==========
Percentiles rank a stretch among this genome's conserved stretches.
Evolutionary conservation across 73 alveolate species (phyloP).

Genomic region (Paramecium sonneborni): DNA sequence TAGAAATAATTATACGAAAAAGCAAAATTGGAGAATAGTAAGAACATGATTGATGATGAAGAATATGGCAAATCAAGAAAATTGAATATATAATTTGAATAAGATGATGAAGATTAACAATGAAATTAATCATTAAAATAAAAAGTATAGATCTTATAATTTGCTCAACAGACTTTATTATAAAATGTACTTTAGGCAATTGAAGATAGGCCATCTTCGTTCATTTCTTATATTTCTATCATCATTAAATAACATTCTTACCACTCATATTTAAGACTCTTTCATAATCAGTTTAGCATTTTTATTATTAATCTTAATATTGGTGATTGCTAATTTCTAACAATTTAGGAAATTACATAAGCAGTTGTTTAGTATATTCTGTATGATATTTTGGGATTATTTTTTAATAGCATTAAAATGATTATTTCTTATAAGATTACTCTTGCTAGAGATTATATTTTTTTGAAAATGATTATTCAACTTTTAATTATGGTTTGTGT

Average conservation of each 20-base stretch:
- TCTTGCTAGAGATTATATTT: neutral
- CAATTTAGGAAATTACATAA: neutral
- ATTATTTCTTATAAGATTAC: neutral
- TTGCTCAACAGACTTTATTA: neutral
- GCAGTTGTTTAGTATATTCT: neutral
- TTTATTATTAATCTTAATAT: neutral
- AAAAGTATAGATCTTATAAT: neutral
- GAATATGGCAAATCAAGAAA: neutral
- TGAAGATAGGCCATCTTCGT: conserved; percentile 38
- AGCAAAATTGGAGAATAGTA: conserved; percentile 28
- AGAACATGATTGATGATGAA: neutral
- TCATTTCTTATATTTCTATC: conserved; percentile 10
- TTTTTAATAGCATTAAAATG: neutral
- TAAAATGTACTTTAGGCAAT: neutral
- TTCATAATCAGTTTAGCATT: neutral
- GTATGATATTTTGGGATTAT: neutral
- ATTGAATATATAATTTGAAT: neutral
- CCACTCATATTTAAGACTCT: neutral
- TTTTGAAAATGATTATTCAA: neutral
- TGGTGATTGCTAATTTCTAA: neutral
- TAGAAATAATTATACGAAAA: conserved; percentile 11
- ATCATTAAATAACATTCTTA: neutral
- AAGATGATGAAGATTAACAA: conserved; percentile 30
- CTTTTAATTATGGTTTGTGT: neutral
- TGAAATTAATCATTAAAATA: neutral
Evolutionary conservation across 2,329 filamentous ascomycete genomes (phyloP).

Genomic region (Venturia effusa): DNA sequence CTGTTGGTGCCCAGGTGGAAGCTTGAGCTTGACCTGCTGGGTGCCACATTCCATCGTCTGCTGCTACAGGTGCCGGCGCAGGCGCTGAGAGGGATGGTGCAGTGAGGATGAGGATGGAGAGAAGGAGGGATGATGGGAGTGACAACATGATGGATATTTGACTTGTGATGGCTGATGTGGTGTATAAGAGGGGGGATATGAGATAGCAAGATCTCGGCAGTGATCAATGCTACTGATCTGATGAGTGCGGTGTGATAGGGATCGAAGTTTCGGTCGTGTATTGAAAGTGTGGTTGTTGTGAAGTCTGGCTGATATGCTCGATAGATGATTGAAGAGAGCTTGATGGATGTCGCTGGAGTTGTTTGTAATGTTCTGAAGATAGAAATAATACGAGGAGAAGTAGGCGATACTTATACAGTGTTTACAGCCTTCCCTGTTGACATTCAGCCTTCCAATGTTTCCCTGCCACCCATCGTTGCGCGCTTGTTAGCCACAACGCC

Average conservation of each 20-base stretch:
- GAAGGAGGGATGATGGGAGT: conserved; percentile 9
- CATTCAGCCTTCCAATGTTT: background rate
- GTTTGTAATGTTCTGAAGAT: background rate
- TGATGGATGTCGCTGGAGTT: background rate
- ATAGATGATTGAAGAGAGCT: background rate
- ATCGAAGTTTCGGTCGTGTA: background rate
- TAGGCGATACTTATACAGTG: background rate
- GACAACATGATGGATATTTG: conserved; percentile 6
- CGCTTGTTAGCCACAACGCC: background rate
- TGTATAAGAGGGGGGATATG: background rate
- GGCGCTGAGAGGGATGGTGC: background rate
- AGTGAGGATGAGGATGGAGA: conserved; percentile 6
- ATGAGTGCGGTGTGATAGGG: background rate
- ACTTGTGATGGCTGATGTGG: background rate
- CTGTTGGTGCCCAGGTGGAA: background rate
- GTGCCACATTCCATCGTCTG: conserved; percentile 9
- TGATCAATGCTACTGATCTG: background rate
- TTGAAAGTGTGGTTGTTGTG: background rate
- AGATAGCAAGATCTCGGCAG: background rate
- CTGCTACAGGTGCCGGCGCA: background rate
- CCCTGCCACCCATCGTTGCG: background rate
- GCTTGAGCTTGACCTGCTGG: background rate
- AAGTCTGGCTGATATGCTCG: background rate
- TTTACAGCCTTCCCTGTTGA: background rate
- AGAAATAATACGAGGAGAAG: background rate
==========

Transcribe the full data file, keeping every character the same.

Percentiles rank a stretch among this genome's conserved stretches.
Evolutionary conservation across 73 alveolate species (phyloP).

Genomic region (Paramecium sonneborni): DNA sequence TAGAAATAATTATACGAAAAAGCAAAATTGGAGAATAGTAAGAACATGATTGATGATGAAGAATATGGCAAATCAAGAAAATTGAATATATAATTTGAATAAGATGATGAAGATTAACAATGAAATTAATCATTAAAATAAAAAGTATAGATCTTATAATTTGCTCAACAGACTTTATTATAAAATGTACTTTAGGCAATTGAAGATAGGCCATCTTCGTTCATTTCTTATATTTCTATCATCATTAAATAACATTCTTACCACTCATATTTAAGACTCTTTCATAATCAGTTTAGCATTTTTATTATTAATCTTAATATTGGTGATTGCTAATTTCTAACAATTTAGGAAATTACATAAGCAGTTGTTTAGTATATTCTGTATGATATTTTGGGATTATTTTTTAATAGCATTAAAATGATTATTTCTTATAAGATTACTCTTGCTAGAGATTATATTTTTTTGAAAATGATTATTCAACTTTTAATTATGGTTTGTGT

Average conservation of each 20-base stretch:
- TCTTGCTAGAGATTATATTT: neutral
- CAATTTAGGAAATTACATAA: neutral
- ATTATTTCTTATAAGATTAC: neutral
- TTGCTCAACAGACTTTATTA: neutral
- GCAGTTGTTTAGTATATTCT: neutral
- TTTATTATTAATCTTAATAT: neutral
- AAAAGTATAGATCTTATAAT: neutral
- GAATATGGCAAATCAAGAAA: neutral
- TGAAGATAGGCCATCTTCGT: conserved; percentile 38
- AGCAAAATTGGAGAATAGTA: conserved; percentile 28
- AGAACATGATTGATGATGAA: neutral
- TCATTTCTTATATTTCTATC: conserved; percentile 10
- TTTTTAATAGCATTAAAATG: neutral
- TAAAATGTACTTTAGGCAAT: neutral
- TTCATAATCAGTTTAGCATT: neutral
- GTATGATATTTTGGGATTAT: neutral
- ATTGAATATATAATTTGAAT: neutral
- CCACTCATATTTAAGACTCT: neutral
- TTTTGAAAATGATTATTCAA: neutral
- TGGTGATTGCTAATTTCTAA: neutral
- TAGAAATAATTATACGAAAA: conserved; percentile 11
- ATCATTAAATAACATTCTTA: neutral
- AAGATGATGAAGATTAACAA: conserved; percentile 30
- CTTTTAATTATGGTTTGTGT: neutral
- TGAAATTAATCATTAAAATA: neutral
Evolutionary conservation across 2,329 filamentous ascomycete genomes (phyloP).

Genomic region (Venturia effusa): DNA sequence CTGTTGGTGCCCAGGTGGAAGCTTGAGCTTGACCTGCTGGGTGCCACATTCCATCGTCTGCTGCTACAGGTGCCGGCGCAGGCGCTGAGAGGGATGGTGCAGTGAGGATGAGGATGGAGAGAAGGAGGGATGATGGGAGTGACAACATGATGGATATTTGACTTGTGATGGCTGATGTGGTGTATAAGAGGGGGGATATGAGATAGCAAGATCTCGGCAGTGATCAATGCTACTGATCTGATGAGTGCGGTGTGATAGGGATCGAAGTTTCGGTCGTGTATTGAAAGTGTGGTTGTTGTGAAGTCTGGCTGATATGCTCGATAGATGATTGAAGAGAGCTTGATGGATGTCGCTGGAGTTGTTTGTAATGTTCTGAAGATAGAAATAATACGAGGAGAAGTAGGCGATACTTATACAGTGTTTACAGCCTTCCCTGTTGACATTCAGCCTTCCAATGTTTCCCTGCCACCCATCGTTGCGCGCTTGTTAGCCACAACGCC

Average conservation of each 20-base stretch:
- GAAGGAGGGATGATGGGAGT: conserved; percentile 9
- CATTCAGCCTTCCAATGTTT: background rate
- GTTTGTAATGTTCTGAAGAT: background rate
- TGATGGATGTCGCTGGAGTT: background rate
- ATAGATGATTGAAGAGAGCT: background rate
- ATCGAAGTTTCGGTCGTGTA: background rate
- TAGGCGATACTTATACAGTG: background rate
- GACAACATGATGGATATTTG: conserved; percentile 6
- CGCTTGTTAGCCACAACGCC: background rate
- TGTATAAGAGGGGGGATATG: background rate
- GGCGCTGAGAGGGATGGTGC: background rate
- AGTGAGGATGAGGATGGAGA: conserved; percentile 6
- ATGAGTGCGGTGTGATAGGG: background rate
- ACTTGTGATGGCTGATGTGG: background rate
- CTGTTGGTGCCCAGGTGGAA: background rate
- GTGCCACATTCCATCGTCTG: conserved; percentile 9
- TGATCAATGCTACTGATCTG: background rate
- TTGAAAGTGTGGTTGTTGTG: background rate
- AGATAGCAAGATCTCGGCAG: background rate
- CTGCTACAGGTGCCGGCGCA: background rate
- CCCTGCCACCCATCGTTGCG: background rate
- GCTTGAGCTTGACCTGCTGG: background rate
- AAGTCTGGCTGATATGCTCG: background rate
- TTTACAGCCTTCCCTGTTGA: background rate
- AGAAATAATACGAGGAGAAG: background rate